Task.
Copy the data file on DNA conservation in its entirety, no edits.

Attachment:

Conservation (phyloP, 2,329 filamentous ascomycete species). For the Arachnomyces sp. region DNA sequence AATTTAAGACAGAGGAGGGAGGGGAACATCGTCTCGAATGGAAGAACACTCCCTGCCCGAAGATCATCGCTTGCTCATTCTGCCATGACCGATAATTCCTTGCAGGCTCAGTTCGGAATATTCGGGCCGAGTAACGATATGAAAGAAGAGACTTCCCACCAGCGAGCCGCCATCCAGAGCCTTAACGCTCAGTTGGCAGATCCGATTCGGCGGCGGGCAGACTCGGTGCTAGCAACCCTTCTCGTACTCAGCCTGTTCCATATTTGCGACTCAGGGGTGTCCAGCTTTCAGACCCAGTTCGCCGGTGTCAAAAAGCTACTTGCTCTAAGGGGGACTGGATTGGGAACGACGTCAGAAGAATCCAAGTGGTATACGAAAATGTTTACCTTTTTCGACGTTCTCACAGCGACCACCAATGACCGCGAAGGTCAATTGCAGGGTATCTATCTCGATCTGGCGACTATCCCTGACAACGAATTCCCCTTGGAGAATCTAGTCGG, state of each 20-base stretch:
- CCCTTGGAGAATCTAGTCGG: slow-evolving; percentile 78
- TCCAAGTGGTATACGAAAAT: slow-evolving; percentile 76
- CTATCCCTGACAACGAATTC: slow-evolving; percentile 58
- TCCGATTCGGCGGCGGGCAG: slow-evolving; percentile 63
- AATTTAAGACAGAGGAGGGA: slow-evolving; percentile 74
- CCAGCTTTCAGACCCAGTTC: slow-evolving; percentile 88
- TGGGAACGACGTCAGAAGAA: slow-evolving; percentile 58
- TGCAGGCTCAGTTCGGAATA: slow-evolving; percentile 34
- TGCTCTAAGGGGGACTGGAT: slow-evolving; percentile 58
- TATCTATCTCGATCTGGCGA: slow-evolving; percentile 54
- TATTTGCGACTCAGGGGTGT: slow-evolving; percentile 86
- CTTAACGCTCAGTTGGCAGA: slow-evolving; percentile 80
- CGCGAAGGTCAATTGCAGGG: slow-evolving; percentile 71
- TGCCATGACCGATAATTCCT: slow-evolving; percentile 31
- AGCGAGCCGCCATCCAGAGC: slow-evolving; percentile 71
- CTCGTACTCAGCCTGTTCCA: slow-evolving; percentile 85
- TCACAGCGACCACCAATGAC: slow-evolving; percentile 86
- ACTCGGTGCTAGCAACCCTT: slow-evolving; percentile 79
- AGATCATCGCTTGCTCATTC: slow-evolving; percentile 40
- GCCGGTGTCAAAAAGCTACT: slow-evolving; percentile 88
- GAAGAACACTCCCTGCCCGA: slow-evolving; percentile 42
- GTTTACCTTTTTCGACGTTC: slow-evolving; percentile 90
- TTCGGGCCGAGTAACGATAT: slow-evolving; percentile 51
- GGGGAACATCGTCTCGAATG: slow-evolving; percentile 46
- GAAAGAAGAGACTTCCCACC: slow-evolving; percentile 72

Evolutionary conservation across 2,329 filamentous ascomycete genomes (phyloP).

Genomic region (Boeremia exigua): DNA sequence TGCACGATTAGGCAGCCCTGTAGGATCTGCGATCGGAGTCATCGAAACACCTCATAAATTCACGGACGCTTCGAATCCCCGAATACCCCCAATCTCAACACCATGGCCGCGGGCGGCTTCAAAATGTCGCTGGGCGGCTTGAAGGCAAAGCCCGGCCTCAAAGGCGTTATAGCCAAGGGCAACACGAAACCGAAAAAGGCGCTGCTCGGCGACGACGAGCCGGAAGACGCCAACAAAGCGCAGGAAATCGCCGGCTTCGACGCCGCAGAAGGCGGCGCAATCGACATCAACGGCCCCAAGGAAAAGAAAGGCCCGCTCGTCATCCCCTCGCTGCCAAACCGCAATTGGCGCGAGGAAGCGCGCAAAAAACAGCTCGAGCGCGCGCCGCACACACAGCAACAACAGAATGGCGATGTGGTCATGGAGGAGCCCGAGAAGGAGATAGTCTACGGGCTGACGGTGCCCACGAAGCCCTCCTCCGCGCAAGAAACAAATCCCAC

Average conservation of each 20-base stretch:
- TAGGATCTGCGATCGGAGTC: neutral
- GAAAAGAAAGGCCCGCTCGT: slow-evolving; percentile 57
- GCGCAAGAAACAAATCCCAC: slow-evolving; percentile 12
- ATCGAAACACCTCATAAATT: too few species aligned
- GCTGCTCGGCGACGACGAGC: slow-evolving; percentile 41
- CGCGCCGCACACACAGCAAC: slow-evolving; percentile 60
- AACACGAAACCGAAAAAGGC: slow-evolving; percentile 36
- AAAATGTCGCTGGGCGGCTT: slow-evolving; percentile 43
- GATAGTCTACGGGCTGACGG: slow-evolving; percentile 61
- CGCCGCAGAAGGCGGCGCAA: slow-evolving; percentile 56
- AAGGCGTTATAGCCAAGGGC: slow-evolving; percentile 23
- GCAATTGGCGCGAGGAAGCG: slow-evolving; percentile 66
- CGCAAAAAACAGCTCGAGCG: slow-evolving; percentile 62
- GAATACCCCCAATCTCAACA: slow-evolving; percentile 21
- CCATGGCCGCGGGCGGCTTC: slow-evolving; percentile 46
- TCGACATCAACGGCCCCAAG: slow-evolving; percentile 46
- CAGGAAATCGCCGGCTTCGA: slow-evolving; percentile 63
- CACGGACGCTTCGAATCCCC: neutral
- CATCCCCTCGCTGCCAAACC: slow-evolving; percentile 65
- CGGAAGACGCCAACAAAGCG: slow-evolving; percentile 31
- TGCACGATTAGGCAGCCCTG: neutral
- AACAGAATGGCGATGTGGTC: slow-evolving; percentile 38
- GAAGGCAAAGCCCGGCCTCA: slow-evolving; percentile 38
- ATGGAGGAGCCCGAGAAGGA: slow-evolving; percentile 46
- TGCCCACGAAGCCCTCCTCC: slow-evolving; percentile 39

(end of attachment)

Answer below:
Conservation (phyloP, 2,329 filamentous ascomycete species). For the Arachnomyces sp. region DNA sequence AATTTAAGACAGAGGAGGGAGGGGAACATCGTCTCGAATGGAAGAACACTCCCTGCCCGAAGATCATCGCTTGCTCATTCTGCCATGACCGATAATTCCTTGCAGGCTCAGTTCGGAATATTCGGGCCGAGTAACGATATGAAAGAAGAGACTTCCCACCAGCGAGCCGCCATCCAGAGCCTTAACGCTCAGTTGGCAGATCCGATTCGGCGGCGGGCAGACTCGGTGCTAGCAACCCTTCTCGTACTCAGCCTGTTCCATATTTGCGACTCAGGGGTGTCCAGCTTTCAGACCCAGTTCGCCGGTGTCAAAAAGCTACTTGCTCTAAGGGGGACTGGATTGGGAACGACGTCAGAAGAATCCAAGTGGTATACGAAAATGTTTACCTTTTTCGACGTTCTCACAGCGACCACCAATGACCGCGAAGGTCAATTGCAGGGTATCTATCTCGATCTGGCGACTATCCCTGACAACGAATTCCCCTTGGAGAATCTAGTCGG, state of each 20-base stretch:
- CCCTTGGAGAATCTAGTCGG: slow-evolving; percentile 78
- TCCAAGTGGTATACGAAAAT: slow-evolving; percentile 76
- CTATCCCTGACAACGAATTC: slow-evolving; percentile 58
- TCCGATTCGGCGGCGGGCAG: slow-evolving; percentile 63
- AATTTAAGACAGAGGAGGGA: slow-evolving; percentile 74
- CCAGCTTTCAGACCCAGTTC: slow-evolving; percentile 88
- TGGGAACGACGTCAGAAGAA: slow-evolving; percentile 58
- TGCAGGCTCAGTTCGGAATA: slow-evolving; percentile 34
- TGCTCTAAGGGGGACTGGAT: slow-evolving; percentile 58
- TATCTATCTCGATCTGGCGA: slow-evolving; percentile 54
- TATTTGCGACTCAGGGGTGT: slow-evolving; percentile 86
- CTTAACGCTCAGTTGGCAGA: slow-evolving; percentile 80
- CGCGAAGGTCAATTGCAGGG: slow-evolving; percentile 71
- TGCCATGACCGATAATTCCT: slow-evolving; percentile 31
- AGCGAGCCGCCATCCAGAGC: slow-evolving; percentile 71
- CTCGTACTCAGCCTGTTCCA: slow-evolving; percentile 85
- TCACAGCGACCACCAATGAC: slow-evolving; percentile 86
- ACTCGGTGCTAGCAACCCTT: slow-evolving; percentile 79
- AGATCATCGCTTGCTCATTC: slow-evolving; percentile 40
- GCCGGTGTCAAAAAGCTACT: slow-evolving; percentile 88
- GAAGAACACTCCCTGCCCGA: slow-evolving; percentile 42
- GTTTACCTTTTTCGACGTTC: slow-evolving; percentile 90
- TTCGGGCCGAGTAACGATAT: slow-evolving; percentile 51
- GGGGAACATCGTCTCGAATG: slow-evolving; percentile 46
- GAAAGAAGAGACTTCCCACC: slow-evolving; percentile 72

Evolutionary conservation across 2,329 filamentous ascomycete genomes (phyloP).

Genomic region (Boeremia exigua): DNA sequence TGCACGATTAGGCAGCCCTGTAGGATCTGCGATCGGAGTCATCGAAACACCTCATAAATTCACGGACGCTTCGAATCCCCGAATACCCCCAATCTCAACACCATGGCCGCGGGCGGCTTCAAAATGTCGCTGGGCGGCTTGAAGGCAAAGCCCGGCCTCAAAGGCGTTATAGCCAAGGGCAACACGAAACCGAAAAAGGCGCTGCTCGGCGACGACGAGCCGGAAGACGCCAACAAAGCGCAGGAAATCGCCGGCTTCGACGCCGCAGAAGGCGGCGCAATCGACATCAACGGCCCCAAGGAAAAGAAAGGCCCGCTCGTCATCCCCTCGCTGCCAAACCGCAATTGGCGCGAGGAAGCGCGCAAAAAACAGCTCGAGCGCGCGCCGCACACACAGCAACAACAGAATGGCGATGTGGTCATGGAGGAGCCCGAGAAGGAGATAGTCTACGGGCTGACGGTGCCCACGAAGCCCTCCTCCGCGCAAGAAACAAATCCCAC

Average conservation of each 20-base stretch:
- TAGGATCTGCGATCGGAGTC: neutral
- GAAAAGAAAGGCCCGCTCGT: slow-evolving; percentile 57
- GCGCAAGAAACAAATCCCAC: slow-evolving; percentile 12
- ATCGAAACACCTCATAAATT: too few species aligned
- GCTGCTCGGCGACGACGAGC: slow-evolving; percentile 41
- CGCGCCGCACACACAGCAAC: slow-evolving; percentile 60
- AACACGAAACCGAAAAAGGC: slow-evolving; percentile 36
- AAAATGTCGCTGGGCGGCTT: slow-evolving; percentile 43
- GATAGTCTACGGGCTGACGG: slow-evolving; percentile 61
- CGCCGCAGAAGGCGGCGCAA: slow-evolving; percentile 56
- AAGGCGTTATAGCCAAGGGC: slow-evolving; percentile 23
- GCAATTGGCGCGAGGAAGCG: slow-evolving; percentile 66
- CGCAAAAAACAGCTCGAGCG: slow-evolving; percentile 62
- GAATACCCCCAATCTCAACA: slow-evolving; percentile 21
- CCATGGCCGCGGGCGGCTTC: slow-evolving; percentile 46
- TCGACATCAACGGCCCCAAG: slow-evolving; percentile 46
- CAGGAAATCGCCGGCTTCGA: slow-evolving; percentile 63
- CACGGACGCTTCGAATCCCC: neutral
- CATCCCCTCGCTGCCAAACC: slow-evolving; percentile 65
- CGGAAGACGCCAACAAAGCG: slow-evolving; percentile 31
- TGCACGATTAGGCAGCCCTG: neutral
- AACAGAATGGCGATGTGGTC: slow-evolving; percentile 38
- GAAGGCAAAGCCCGGCCTCA: slow-evolving; percentile 38
- ATGGAGGAGCCCGAGAAGGA: slow-evolving; percentile 46
- TGCCCACGAAGCCCTCCTCC: slow-evolving; percentile 39